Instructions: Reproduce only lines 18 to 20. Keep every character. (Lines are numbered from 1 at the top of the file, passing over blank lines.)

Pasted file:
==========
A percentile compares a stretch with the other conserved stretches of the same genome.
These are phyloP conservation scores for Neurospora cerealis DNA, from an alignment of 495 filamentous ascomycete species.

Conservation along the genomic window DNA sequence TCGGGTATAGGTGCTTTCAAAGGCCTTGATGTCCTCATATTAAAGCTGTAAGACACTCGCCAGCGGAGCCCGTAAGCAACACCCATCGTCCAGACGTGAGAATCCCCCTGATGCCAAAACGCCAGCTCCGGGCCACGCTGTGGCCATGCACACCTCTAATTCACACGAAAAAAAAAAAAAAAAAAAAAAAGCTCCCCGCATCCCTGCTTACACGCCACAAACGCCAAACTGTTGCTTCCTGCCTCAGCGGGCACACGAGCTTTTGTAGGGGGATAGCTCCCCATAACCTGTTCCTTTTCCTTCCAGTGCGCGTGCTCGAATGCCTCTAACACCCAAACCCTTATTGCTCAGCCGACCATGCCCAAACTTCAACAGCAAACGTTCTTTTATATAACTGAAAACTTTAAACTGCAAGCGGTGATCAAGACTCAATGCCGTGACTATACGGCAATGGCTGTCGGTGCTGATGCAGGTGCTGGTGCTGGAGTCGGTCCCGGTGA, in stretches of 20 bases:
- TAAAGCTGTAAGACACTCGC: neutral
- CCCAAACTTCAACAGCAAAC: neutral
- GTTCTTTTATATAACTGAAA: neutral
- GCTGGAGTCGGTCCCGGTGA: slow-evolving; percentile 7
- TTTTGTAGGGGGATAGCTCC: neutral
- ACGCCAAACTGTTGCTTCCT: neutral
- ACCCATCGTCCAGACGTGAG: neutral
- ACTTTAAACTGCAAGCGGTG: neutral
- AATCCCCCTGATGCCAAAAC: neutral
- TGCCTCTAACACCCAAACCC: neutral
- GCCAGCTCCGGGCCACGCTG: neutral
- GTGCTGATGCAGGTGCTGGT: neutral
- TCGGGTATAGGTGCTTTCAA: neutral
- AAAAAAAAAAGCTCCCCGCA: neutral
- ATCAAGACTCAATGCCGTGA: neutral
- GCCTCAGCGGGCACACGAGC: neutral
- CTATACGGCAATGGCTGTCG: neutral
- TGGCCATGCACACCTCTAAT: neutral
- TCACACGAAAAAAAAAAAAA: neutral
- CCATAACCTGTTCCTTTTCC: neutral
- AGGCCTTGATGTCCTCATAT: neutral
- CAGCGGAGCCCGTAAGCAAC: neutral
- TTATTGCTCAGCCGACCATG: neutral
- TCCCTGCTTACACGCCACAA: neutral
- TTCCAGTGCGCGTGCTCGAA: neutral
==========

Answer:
- ATCAAGACTCAATGCCGTGA: neutral
- GCCTCAGCGGGCACACGAGC: neutral
- CTATACGGCAATGGCTGTCG: neutral